Malawian small farmers occupying the land under customary tenure have faced over 100 years of land alienation without compensation. The state during both the colonial and post-colonial periods regarded customary users as a residual group, to be mobilised for labour purposes or more generally limited to the low-input low-output production of staple food crops. This study reviews the evolution of these policies, and utilises the village livelihood studies undertaken by the LADDER research teams to examine the contemporary status of small farmers at the micro level. These show how far the material basis for production has shrunk and been degraded, the breaking down of social networks, and the reduction of social capital. The study examines the operation of certain non-state organisations in terms of their capacity to support livelihood and welfare outcomes, and concludes that the coverage of these is very limited. Notably they lack a sufficient formal articulation with the ongoing attempts to build up local government through the roll-out of decentralization.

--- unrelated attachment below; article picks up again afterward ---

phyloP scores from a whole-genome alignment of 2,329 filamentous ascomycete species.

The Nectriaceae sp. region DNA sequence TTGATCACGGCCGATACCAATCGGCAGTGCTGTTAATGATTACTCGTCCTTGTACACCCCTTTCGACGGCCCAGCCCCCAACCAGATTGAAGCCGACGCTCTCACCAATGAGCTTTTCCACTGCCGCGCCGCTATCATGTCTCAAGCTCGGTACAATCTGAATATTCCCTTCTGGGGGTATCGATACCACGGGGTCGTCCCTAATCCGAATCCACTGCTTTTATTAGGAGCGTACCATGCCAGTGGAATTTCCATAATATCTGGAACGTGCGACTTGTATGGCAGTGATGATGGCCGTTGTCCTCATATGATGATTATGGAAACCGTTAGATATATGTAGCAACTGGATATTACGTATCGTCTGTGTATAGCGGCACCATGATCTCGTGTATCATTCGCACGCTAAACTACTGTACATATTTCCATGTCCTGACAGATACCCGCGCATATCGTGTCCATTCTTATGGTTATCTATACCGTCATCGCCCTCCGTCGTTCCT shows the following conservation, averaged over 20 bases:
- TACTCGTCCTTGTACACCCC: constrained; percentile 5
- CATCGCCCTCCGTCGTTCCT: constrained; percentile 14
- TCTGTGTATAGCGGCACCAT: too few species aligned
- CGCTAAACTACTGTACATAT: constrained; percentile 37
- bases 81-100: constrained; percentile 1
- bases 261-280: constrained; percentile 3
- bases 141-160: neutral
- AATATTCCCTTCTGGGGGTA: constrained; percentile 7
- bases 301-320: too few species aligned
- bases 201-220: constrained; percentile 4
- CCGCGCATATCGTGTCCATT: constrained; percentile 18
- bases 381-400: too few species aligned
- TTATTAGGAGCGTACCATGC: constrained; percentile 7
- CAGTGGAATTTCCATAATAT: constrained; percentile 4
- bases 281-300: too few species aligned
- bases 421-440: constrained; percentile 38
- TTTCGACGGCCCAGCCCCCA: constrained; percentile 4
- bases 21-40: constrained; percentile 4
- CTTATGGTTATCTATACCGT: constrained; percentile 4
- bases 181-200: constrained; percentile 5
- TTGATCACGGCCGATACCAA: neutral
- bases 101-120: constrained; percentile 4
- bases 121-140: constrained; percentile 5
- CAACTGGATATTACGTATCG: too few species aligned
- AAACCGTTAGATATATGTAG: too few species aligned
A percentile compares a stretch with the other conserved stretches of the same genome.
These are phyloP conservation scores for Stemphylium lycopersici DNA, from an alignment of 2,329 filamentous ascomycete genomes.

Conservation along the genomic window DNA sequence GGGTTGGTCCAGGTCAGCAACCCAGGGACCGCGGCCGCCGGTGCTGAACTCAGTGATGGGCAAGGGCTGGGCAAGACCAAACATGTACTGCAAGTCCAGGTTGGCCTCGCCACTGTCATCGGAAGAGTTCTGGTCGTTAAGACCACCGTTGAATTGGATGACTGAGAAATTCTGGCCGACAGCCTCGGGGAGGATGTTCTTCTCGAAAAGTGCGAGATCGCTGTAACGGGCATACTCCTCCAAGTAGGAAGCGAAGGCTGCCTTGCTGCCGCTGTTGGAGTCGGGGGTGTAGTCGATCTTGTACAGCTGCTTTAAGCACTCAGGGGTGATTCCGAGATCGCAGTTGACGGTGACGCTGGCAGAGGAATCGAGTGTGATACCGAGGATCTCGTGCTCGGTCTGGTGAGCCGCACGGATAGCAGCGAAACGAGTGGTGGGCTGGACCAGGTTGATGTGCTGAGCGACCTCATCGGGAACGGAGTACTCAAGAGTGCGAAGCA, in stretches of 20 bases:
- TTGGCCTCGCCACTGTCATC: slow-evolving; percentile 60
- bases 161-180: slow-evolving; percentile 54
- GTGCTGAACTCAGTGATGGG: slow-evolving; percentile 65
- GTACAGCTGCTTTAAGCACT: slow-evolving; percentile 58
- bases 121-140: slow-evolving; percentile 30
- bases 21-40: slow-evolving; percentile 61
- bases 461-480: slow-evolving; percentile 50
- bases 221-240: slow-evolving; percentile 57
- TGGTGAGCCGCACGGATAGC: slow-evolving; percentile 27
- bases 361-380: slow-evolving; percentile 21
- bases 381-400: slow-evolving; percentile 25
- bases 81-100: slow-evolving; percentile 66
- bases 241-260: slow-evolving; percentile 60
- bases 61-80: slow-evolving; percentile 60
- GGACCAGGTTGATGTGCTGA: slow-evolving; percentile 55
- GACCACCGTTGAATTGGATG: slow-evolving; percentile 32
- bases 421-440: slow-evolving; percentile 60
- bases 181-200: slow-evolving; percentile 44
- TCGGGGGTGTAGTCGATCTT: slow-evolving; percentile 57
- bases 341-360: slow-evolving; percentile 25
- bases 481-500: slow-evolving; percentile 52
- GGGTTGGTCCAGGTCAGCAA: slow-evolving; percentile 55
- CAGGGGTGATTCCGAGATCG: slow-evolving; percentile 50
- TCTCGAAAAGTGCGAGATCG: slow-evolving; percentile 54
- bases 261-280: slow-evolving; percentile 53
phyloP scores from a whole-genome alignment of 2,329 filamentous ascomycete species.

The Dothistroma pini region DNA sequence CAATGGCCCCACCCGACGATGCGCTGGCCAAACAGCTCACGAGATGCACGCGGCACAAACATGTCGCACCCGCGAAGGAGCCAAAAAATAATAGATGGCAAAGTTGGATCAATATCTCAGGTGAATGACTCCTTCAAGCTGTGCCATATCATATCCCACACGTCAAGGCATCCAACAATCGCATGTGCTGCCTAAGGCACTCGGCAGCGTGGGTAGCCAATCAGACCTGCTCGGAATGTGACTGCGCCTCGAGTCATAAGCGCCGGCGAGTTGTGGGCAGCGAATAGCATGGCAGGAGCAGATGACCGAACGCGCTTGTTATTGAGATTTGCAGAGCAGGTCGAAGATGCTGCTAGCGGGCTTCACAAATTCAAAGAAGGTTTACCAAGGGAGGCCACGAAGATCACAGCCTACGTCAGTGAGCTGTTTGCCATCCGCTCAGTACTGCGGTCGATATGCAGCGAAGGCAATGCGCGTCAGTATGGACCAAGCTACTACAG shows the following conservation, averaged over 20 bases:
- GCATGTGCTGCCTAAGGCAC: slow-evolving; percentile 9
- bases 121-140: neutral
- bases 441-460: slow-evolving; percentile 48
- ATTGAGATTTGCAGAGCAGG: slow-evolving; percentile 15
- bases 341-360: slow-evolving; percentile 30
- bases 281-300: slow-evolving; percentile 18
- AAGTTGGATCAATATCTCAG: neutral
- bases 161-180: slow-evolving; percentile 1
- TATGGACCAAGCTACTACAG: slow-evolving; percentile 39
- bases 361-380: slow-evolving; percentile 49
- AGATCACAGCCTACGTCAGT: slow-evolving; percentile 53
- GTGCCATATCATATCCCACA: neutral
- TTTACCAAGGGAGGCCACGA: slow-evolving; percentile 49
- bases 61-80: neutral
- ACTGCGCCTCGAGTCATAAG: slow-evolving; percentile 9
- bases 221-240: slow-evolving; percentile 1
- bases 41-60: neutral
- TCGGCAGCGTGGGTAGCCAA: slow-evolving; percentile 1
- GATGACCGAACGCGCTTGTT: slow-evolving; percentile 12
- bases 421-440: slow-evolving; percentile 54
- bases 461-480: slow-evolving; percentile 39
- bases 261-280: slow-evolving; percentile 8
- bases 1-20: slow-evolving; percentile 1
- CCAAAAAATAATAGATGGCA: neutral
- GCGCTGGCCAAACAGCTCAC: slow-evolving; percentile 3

The current proposals for fiscal and land reform are assessed in terms of their adequacy and relevance. These presuppose a large administrative competence and rational bureaucratic culture at District Assembly level, and do not deal adequately with the need for transparency and accountability. The 2002 land reform policy does offer some solid grounds for the restitution of formal legal rights to the customary sector; but its implementation requires the operation not only of a land market but also a political market, with dubious prospects for success. The short term measures proposed are unlikely to take place, and would have little effect if they did. In conclusion, consideration is given to the possible role of public-private partnerships by ethically grounded and professionally skilled intermediary organisations in support of the embattled rural poor.
Cross, S. Customary Land Tenure, Taxes and Service Delivery in Rural Malawi: A Review of Institutional Features of Rural Livelihoods. (2002) 39 pp. [LADDER Working Paper No.21]